Bernard Kennedy in Ankara -
The rapid growth of Turkey's private health sector has attracted a lot of interest from foreign investors. But the recent introduction of a new health insurance scheme has done nothing to ease worries that the government is turning its back on the reform.
The Justice and Development Party (AKP) government, in power since 2002, has encouraged private hospitals, clinics and health centres by making it possible for patient members of state-run social security schemes to receive examinations and treatment at accredited private hospitals, clinics and health centres, whereas previously they had to to travel to specified, overcrowded public hospitals.
According to a recent Deloitte Touche Tohmatsu paper on health economics in Turkey, Turkey spends about 7.6% of GDP on health - below the average for OECD countries, but above average for countries with similar income levels. Ä°n 2006, total health spending was TRY43.2bn (€24bn), of which close to 30% came from private sources. Between 2004 and 2008 the number of private hospitals in Turkey rose from 98 to 377 - to say nothing of the other private health facilities - with some of the investment coming from foreign sources. In September, the Greek health company Hygiea announced it will pay $48m for a 50% stake in Safak Hospitals, which operates four hospitals in Ä°stanbul. This follows the acquisition by Dubai-based private equity fund Abraaj Capital of a 22% stake in Turkey's only listed hospital group, Acibadem, in 2007.
As well as opening up the private sector, the government gave millions of poorer families lacking regular employment or insurance cover "green cards" entitling them to free healthcare at the taxpayers' expense.
The AKP's landslide victory in last July's general election has been attributed in part to these benefits. But since the election, the government has been making life harder for the private sector. First, the licensing of new private clinics and health centres was abruptly halted pending a needs assessment, and tough new criteria were introduced for building standards. Then a limit of only 30% was set on the differentials chargeable by private establishments to patients applying to them under the general health insurance (GSS) system, which as of October replaced the health arms of the existing state-run social security schemes. Finally, a TRY10 user fee (about €5) was introduced for patients diagnosed in private facilities, compared with TRY3 in state hospitals or TRY6 in university hospitals. "It's not working out the way we expected," affirms Yasar Yildirim, general secretary of the Istanbul-based private hospitals association OHSAD. "It looks as if the private health sector is in for quite a rough ride."
In Ankara, Serdar Sargin, general secretary of the 900-member health enterprises association TUSIDER, puts it more bluntly: "The private sector has been used for populism and now that's over it is being thrown on the garbage heap."
Economists are quick to draw attention to the large total deficit of the public pensions and health system, which reached 5.2% of GDP in 2007. "This requires intolerably high transfers from the budget," underlines Can Buharali of the consultancy Istanbul Economics, the author of the recent Deloitte paper on health economics in Turkey. The GSS is, in fact, a product of the IMF-sponsored social security reform legislation which was finally approved by parliament in April after a series of presidential vetos, Constitutional Court challenges and amendments.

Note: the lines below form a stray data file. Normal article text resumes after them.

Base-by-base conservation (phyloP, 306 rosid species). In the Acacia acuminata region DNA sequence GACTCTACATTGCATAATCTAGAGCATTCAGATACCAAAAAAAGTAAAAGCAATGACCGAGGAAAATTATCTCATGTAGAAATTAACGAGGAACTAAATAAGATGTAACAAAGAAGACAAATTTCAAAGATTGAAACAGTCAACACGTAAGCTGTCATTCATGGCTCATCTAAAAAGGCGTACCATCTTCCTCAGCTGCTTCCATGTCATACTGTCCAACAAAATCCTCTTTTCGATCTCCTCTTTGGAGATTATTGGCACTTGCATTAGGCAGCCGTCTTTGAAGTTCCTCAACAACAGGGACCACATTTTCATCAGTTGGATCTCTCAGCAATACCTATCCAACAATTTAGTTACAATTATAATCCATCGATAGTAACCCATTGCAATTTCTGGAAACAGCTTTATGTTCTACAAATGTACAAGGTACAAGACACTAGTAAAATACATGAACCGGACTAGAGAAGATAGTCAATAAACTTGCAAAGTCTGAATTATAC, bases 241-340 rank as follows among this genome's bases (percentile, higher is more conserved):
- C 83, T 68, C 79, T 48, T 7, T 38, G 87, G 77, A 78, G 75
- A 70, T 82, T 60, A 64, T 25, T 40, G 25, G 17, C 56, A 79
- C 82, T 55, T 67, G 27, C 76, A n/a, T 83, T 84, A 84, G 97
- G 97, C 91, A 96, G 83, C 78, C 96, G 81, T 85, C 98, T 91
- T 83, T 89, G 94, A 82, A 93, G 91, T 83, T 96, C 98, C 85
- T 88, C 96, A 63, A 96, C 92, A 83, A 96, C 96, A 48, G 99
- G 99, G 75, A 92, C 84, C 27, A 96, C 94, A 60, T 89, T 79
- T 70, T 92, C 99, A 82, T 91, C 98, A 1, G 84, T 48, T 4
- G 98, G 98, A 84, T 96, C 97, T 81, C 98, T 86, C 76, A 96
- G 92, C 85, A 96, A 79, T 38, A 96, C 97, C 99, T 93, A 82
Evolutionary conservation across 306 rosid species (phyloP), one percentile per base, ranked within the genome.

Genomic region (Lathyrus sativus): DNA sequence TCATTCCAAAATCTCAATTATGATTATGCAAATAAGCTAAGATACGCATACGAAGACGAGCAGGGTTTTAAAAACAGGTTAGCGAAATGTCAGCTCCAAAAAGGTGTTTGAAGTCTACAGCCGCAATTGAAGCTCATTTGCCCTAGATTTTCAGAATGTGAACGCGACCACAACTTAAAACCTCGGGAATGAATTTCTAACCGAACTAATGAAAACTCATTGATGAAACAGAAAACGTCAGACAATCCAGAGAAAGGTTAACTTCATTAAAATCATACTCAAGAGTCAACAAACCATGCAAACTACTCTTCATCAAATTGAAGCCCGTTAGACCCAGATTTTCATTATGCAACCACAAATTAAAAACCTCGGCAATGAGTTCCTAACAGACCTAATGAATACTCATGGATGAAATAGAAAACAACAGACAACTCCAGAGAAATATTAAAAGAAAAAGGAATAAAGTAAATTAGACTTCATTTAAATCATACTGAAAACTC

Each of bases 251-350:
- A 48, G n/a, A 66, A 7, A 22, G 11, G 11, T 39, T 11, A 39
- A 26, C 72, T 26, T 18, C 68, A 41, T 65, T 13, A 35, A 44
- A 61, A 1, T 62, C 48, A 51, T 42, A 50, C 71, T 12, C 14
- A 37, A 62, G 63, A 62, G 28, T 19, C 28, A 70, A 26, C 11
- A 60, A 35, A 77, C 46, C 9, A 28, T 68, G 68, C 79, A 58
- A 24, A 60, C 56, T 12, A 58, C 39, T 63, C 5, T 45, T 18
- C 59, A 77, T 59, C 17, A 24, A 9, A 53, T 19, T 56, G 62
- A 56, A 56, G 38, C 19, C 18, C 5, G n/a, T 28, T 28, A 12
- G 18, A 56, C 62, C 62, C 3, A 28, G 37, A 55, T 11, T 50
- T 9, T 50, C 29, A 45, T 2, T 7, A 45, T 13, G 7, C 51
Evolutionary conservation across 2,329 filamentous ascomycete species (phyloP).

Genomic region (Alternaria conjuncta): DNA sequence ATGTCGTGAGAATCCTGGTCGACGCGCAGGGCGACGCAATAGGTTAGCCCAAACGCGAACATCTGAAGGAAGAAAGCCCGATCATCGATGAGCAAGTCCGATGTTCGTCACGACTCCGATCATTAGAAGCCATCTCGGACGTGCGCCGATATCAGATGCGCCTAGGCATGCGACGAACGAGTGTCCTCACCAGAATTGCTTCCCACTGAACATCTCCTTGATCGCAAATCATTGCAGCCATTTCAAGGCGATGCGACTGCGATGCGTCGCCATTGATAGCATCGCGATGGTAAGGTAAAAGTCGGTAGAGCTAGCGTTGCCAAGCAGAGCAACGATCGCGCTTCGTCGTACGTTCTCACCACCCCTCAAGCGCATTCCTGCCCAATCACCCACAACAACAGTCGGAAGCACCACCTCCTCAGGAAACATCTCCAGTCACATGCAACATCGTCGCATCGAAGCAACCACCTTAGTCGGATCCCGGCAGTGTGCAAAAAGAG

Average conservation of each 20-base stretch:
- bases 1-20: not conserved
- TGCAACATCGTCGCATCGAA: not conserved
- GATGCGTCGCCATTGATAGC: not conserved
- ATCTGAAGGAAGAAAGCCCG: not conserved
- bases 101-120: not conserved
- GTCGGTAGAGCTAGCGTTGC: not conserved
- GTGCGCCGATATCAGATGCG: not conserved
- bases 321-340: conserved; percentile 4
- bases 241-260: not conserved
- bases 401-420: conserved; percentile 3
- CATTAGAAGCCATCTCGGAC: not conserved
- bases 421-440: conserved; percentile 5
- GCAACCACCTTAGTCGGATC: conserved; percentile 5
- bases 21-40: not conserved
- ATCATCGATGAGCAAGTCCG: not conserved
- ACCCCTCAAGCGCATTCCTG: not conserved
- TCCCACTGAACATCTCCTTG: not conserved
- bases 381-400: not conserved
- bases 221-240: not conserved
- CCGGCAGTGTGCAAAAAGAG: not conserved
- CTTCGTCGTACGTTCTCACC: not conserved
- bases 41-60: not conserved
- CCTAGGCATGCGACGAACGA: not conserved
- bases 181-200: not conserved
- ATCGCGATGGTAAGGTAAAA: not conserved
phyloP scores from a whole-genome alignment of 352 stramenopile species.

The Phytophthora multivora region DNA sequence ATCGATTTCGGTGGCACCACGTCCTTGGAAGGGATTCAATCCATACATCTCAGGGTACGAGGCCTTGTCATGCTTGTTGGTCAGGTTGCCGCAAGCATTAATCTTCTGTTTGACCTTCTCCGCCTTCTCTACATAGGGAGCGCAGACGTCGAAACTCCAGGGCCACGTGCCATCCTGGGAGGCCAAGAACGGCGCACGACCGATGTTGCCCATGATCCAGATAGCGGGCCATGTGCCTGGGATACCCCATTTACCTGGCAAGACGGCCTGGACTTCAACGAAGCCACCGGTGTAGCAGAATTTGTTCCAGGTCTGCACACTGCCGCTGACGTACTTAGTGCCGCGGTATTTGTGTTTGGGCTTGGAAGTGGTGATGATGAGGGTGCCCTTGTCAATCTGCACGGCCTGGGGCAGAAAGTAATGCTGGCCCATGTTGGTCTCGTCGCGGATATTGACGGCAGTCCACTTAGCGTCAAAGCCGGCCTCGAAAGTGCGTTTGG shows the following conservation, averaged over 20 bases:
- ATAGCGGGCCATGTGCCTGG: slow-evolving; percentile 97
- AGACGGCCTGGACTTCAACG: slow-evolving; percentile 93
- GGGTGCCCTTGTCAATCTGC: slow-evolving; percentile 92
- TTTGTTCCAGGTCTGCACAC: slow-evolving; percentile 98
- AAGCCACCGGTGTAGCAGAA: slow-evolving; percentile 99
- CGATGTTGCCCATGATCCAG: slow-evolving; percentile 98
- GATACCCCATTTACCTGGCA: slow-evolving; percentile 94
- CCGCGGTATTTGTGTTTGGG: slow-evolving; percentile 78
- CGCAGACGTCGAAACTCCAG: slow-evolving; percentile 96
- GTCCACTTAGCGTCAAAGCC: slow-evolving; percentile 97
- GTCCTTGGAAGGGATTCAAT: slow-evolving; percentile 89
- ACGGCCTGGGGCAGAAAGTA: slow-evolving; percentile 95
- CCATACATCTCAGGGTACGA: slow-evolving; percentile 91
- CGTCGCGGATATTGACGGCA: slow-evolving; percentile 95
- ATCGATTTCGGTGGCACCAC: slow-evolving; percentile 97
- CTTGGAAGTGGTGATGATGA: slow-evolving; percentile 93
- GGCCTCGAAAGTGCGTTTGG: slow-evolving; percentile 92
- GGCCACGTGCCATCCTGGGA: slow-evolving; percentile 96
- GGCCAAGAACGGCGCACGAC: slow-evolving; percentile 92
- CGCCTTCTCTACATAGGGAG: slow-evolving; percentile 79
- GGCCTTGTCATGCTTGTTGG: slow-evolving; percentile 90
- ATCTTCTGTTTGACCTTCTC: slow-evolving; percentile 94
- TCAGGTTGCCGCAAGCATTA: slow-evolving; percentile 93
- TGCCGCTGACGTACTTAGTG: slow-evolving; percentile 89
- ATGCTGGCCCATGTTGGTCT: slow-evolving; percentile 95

Analysts say opening up the healthcare system to the private sector made health expenditures more difficult to control due to increased demand and the danger of abuse. "The government is only trying to keep things under control," argues Ibrahim Ersoy, editor of Medi-Magazin, a newspaper for health professionals, who believes it was right for the government to check the "uncalculated" expansion of private health service providers.
TUSIDER's Sargin sees a policy of bias against small enterprises owned and run by doctors and in favour of large commercial hospital chains and groups politically close to the government. And while Ersoy agrees it doesn't look as though the Health Ministry will allow private establishments to have a big patient portfolio like the state hospitals, he says there is no need to be alarmed. "It's obvious that we also need the private sector. And the private health sector has developed more under the present government than at any other time."
All concur that Turkey's health service model has not yet crystallised, and that more zig-zags are possible. Plans for public/private partnerships on UK lines only add to uncertainty about the future. In the meantime, the best prospects could rest with the few prestigious institutions - mostly in Istanbul - which can afford to reject the government's terms and concentrate on patients with deep pockets and/or private health insurance, as well as attracting patients from abroad.
Indeed, poor quality elsewhere could increase demand for such institutions. "We are having trouble meeting demand at the moment," says Metin Atak, director of Ankara's JCI-accredited Mesa Hospital, one of only two in the capital that are going it alone. The hospital treats 10,000 outpatients a month and has suspended marketing activities pending expansion plans.
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